Image: Amelia Bates for Grist
There’s a growing awareness that the real sharing economy has little to do with wealth-concentrating Silicon Valley startups. It has more to do with communities figuring out ways to make sure everyone's needs are met by sharing, putting idle resources to work, and creating an economy that revolves around joyful, sustainable living rather than endless growth.
"Sharing, real sharing, could allow humanity as a whole to produce, consume, and emit less while improving quality of life through greater social interactions, fairer wealth distribution, and stronger community relationships. But sharing needs to go far beyond profit-seeking smartphone apps for unregulated taxi services (Uber) and vacation rentals (Airbnb)."
We couldn’t agree more! A true sharing economy is built from the ground-up through human connections and a shared vision for a sustainable, just, and connected world.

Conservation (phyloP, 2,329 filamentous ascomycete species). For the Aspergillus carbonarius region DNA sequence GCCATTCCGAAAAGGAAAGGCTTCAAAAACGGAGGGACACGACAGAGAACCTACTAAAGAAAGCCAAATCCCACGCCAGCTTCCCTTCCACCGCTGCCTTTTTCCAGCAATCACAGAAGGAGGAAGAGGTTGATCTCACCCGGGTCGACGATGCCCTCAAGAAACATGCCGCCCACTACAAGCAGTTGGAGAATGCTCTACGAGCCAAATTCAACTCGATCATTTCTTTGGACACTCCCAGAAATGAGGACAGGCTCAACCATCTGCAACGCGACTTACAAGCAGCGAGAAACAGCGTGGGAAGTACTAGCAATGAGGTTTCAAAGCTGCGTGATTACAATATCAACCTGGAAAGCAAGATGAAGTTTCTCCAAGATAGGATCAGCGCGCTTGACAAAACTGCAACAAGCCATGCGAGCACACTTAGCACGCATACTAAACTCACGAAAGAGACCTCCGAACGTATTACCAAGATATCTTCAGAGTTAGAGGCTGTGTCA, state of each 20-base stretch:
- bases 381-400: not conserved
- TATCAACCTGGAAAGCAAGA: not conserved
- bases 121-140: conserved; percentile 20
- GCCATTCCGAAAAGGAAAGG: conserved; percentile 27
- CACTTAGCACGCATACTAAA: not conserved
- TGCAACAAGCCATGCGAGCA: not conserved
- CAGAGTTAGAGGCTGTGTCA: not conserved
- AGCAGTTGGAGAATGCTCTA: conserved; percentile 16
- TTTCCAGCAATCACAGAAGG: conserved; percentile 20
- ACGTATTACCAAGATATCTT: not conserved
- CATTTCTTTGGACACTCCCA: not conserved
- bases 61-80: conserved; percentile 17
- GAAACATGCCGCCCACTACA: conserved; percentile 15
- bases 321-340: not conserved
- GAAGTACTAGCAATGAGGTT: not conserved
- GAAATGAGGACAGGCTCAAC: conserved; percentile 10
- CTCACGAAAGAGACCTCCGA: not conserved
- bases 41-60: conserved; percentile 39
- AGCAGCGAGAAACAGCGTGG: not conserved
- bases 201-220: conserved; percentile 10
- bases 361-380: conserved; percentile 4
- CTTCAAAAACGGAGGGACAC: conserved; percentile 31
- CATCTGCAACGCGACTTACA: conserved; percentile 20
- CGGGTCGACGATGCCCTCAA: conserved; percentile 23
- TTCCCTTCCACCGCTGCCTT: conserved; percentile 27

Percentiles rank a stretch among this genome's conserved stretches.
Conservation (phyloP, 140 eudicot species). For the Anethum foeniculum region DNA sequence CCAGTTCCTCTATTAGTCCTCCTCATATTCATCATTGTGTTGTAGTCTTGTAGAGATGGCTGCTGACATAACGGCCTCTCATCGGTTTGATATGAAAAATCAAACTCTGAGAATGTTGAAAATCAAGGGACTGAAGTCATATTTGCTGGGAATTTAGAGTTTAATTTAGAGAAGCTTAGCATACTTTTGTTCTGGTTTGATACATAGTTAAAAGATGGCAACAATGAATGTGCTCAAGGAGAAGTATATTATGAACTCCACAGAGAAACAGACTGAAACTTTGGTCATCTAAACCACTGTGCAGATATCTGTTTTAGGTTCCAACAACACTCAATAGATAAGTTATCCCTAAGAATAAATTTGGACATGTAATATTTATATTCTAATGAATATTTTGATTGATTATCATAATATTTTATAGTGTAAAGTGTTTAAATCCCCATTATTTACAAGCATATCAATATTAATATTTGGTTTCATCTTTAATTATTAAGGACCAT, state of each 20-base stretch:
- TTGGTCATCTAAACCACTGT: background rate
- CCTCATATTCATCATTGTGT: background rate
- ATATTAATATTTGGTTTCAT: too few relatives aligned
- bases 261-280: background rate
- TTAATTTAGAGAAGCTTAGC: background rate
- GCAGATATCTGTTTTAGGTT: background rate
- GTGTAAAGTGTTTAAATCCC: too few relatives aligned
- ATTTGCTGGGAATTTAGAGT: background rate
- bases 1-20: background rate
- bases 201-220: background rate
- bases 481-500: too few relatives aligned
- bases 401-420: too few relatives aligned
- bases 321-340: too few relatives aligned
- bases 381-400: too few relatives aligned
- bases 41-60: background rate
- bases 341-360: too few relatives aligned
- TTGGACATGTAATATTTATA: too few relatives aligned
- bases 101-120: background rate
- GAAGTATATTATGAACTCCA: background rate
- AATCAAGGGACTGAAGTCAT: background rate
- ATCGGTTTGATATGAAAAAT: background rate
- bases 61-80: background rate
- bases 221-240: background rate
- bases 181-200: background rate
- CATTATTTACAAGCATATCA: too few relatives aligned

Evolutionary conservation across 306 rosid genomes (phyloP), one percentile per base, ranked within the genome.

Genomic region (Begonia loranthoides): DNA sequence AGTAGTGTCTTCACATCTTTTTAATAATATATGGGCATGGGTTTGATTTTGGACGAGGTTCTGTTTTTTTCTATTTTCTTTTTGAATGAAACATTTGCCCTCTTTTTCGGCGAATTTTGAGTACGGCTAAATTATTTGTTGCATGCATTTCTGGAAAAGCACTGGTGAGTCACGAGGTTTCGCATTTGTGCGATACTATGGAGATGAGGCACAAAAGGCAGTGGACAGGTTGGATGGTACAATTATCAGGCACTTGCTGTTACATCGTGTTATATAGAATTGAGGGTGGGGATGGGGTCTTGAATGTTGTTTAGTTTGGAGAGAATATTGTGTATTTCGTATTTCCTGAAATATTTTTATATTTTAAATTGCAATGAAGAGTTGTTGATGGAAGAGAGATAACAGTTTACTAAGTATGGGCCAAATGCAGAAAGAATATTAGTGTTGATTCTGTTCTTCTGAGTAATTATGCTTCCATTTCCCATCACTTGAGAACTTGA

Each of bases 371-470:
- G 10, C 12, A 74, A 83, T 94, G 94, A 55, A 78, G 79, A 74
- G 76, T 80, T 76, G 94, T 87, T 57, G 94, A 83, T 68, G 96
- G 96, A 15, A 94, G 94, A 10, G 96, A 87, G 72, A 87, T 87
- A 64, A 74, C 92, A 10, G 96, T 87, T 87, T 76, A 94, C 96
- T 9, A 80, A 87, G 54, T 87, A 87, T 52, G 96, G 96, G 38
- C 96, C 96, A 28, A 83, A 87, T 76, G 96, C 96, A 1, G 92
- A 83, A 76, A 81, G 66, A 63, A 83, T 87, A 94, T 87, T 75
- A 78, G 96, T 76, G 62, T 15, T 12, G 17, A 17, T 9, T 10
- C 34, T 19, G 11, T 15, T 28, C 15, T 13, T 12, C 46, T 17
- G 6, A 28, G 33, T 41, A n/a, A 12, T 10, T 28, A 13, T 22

The first article in the series, The sharing economy is bullsh!t. Here’s how we can take it back, was an attention-grabbing introduction to the difference between the growth-driven sharing economy and the authentic sharing economy. Next was This co-op bike shop will teach you to fix your own damn bike (and that matters), a profile of the Bikery in Seattle. [Editor’s note: If you’re inspired by the idea of bike kitchens, check out Shareable’s How to Start a Bike Kitchen and create one of you own.] Most recently, Grist featured Seattle’s Beacon Food Forest in a piece titled These urban farmers want to feed the whole neighborhood — for free.
We love Grist’s new series and look forward to reading more. As they so nicely put it, “Planting the seeds of a real sharing economy is no easy task. But it’s easier to share the work than go it alone.”
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